One of the first things home cooks need to know when navigating a kitchen is what the different style pots and pans are used for. Although you can find a way to cook food in almost any pot or pan, if you want to get your food cooked perfectly, you need to have the proper tools. One of the basic things a cook needs to know is the difference between a saute pan vs fry pan and how to properly use each.
What is a Saute Pan?
A sauté pan features straight sides and has a larger surface area than a fry pan. Sauté pans are great for making sauce reductions, roasting meat with vegetables, searing meat, pasta and more.
What is a Fry Pan?
Fry pans, also called skillets, have sides that fan outwards so that the top of the pan has a larger circumference than the bottom. These pans are perfect for making stir-fry, tortilla dishes, and anything else you might serve straight from the pan.
When to Use a Saute Pan vs Fry Pan
The truth is a sauté pan, and a fry pan can be used almost completely interchangeably. They are available in similar sizes, are made from the same materials when they come in a set and work just about the same way. There are a few notable pros and cons of each, however.
Sauté Pan Pros:
- Quick to heat up.
- Deeper sides
- Versatile for use in the oven and cooktop
- Comes with a lid.
Sauté Pan Cons:
- Can be heavy.
- May not stay hot continuously.
Fry Pan Pros:
- Can flip ingredients without a spatula due to tapered sides.
- Even temperature control
- Long-lasting heat
Fry Pan Cons:
- Takes longer to heat up.
- Sloped sides mean less surface area.
- No lid
One of the most notable differences between the saute pan vs fry pan is that the sauté pan comes with a lid and a fry pan usually does not. The lid is meant to lock heat and moisture inside. When frying, you want to expel the moisture as fast as possible to achieve good caramelization or that nice, crispy outer skin.
When deciding on saute pan vs fry pan for what you are cooking, ask yourself if you will need to use a lid while the dish is cooking. If you want to ensure your food is moist and not dried not, use the sauté pan with lid. If you are trying to fry your dish and expel moisture, use the fry pan.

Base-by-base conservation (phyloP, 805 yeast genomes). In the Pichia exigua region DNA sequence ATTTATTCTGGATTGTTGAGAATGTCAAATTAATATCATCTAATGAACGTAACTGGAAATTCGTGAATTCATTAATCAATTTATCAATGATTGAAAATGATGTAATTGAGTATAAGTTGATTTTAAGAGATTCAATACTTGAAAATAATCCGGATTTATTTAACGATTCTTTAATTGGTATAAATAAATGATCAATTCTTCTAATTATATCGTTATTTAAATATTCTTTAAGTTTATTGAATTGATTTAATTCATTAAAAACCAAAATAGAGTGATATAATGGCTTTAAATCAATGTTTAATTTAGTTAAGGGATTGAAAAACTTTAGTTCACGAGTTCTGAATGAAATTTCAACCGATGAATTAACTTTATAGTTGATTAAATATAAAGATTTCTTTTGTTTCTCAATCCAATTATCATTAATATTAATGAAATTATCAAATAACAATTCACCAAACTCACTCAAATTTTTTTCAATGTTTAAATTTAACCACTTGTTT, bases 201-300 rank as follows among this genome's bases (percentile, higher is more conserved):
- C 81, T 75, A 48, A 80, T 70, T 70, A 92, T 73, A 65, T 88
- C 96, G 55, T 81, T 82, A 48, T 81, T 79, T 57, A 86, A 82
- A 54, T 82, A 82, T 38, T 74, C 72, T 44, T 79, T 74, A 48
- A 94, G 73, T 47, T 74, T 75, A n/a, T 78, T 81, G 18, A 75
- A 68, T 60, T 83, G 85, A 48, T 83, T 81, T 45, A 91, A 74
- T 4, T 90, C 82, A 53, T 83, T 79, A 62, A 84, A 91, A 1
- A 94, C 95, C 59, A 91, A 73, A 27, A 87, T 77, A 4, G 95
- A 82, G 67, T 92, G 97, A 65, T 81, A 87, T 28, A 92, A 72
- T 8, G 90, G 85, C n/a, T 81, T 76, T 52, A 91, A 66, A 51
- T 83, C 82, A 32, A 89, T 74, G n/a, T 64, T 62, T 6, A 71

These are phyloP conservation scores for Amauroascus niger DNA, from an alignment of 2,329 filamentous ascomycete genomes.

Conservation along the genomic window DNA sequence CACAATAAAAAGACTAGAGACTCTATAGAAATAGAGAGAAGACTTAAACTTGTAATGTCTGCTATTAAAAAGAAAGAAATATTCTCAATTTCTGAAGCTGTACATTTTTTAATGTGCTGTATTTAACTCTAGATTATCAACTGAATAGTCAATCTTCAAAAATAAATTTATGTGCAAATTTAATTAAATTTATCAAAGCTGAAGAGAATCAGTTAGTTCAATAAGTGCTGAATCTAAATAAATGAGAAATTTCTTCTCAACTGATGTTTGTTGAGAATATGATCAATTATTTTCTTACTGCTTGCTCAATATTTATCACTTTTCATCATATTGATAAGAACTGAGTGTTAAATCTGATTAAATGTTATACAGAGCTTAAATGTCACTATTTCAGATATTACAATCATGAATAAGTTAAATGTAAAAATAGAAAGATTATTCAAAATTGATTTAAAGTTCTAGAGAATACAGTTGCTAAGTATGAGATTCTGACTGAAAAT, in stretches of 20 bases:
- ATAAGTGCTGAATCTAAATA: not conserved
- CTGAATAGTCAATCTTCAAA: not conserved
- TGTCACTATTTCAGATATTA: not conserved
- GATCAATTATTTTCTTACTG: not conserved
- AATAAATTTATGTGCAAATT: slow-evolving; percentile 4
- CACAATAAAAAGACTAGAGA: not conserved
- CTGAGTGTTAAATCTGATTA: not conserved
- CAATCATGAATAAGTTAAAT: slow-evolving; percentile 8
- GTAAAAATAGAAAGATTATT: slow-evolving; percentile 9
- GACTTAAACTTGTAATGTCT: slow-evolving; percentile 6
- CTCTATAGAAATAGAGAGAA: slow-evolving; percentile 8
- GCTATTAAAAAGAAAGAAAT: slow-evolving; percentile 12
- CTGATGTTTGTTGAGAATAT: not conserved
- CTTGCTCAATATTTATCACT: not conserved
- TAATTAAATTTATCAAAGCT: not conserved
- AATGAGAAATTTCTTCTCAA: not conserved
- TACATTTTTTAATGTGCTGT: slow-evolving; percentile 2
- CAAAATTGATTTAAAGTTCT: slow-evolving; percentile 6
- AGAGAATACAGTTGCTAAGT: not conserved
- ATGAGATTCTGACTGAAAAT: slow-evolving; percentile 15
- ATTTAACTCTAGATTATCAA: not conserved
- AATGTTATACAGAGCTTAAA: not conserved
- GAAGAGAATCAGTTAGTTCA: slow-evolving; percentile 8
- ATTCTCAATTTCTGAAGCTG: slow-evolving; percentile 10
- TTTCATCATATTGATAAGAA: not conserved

Or, if you’re not sure about the lid, consider which cooking technique you favor.
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Some dishes that are better cooked with a sauté pan include large pieces of meat that need to be seared, dishes with lots of sauce, and dishes that need to be cooked or finished in the oven.
Dishes that are better cooked with a fry pan include eggs, frittatas, quesadillas, rice, stir-fry, crepes, fish, or cheesy dishes that can slide right out of the pan.
Buying Pans: What to Look For
Whether you are deciding between saute pan vs fry pan, or evaluating entire cookware sets, there are a few things you need to look for before purchasing a set or individual pieces.
Pans are made of many different types of materials and most people who cook frequently have a distinct preference on which kind they like to use. Stainless steel, ceramic, stone, nonstick, cast iron, and copper are popular materials used to make sauté pans and fry pans.
The most durable and advanced pans are made from tri-ply or five ply materials that layers steel with aluminum to create a hard, nonstick surface that offers excellent heat retention and distribution.
The longer the handle, the further away your hand is from the heat source when maneuvering your pan in and out of the oven or around the stovetop. Also, if you like to flip items using your wrist rather than a spatula, you will want to go for the longer handle length.
Skillets and sauté pans should both have stay-cool handles, so your hands are protected from heat, but always wear an oven mitt so there are no accidents.
There are many different size pans, and most homes have multiple sizes stashed in cabinets or hanging on their walls. Just one is never enough, so don’t be afraid to buy a whole set and multiple individual pans so that you can always have what you need on hand. And, as between a saute pan vs fry pan, buy an extra of the one you’ll use the most.
Warranties- Some high-end cookware sets and pans come with lifetime and limited warranties. You won’t ever have to throw your pans away and spend hundreds on new sets when you can use your warranty to replace your old set if something goes wrong. Warranties will often guarantee nonstick surfaces so long as there is no wear from using metal utensils.
- One Lodge Pre-Seasoned 10.25 Inch Cast Iron Skillet
- Unparalleled heat retention and even heating
- Pre-seasoned with 100% natural vegetable oil
- Metal utensil safe, Blue Diamond’s signature diamond-infused ceramic nonstick is 5x harder and 10x longer lasting than traditional coatings
- Diamonds are 4x more conductive than copper, so Blue Diamond heats faster and cleans up easier
- Toxin-Free: Free of PFAS, PFOA, lead, and cadmium
- Pre-seasoned cast iron skillet with flared side edges; oven safe to 500 degrees Fahrenheit
- Cast iron for even heat distribution and retention; pre-seasoned products don't have non-stick function; hand wash only
- Always use hot-pads, oven mitts, or potholders while moving or removing cast iron cookware on or from the stove or oven.
Sauté pan vs fry pan which is best? In the end you can use both, and should have both in your home. Having options available to you as you and your family prepare meals is important to making great homecooked meals.
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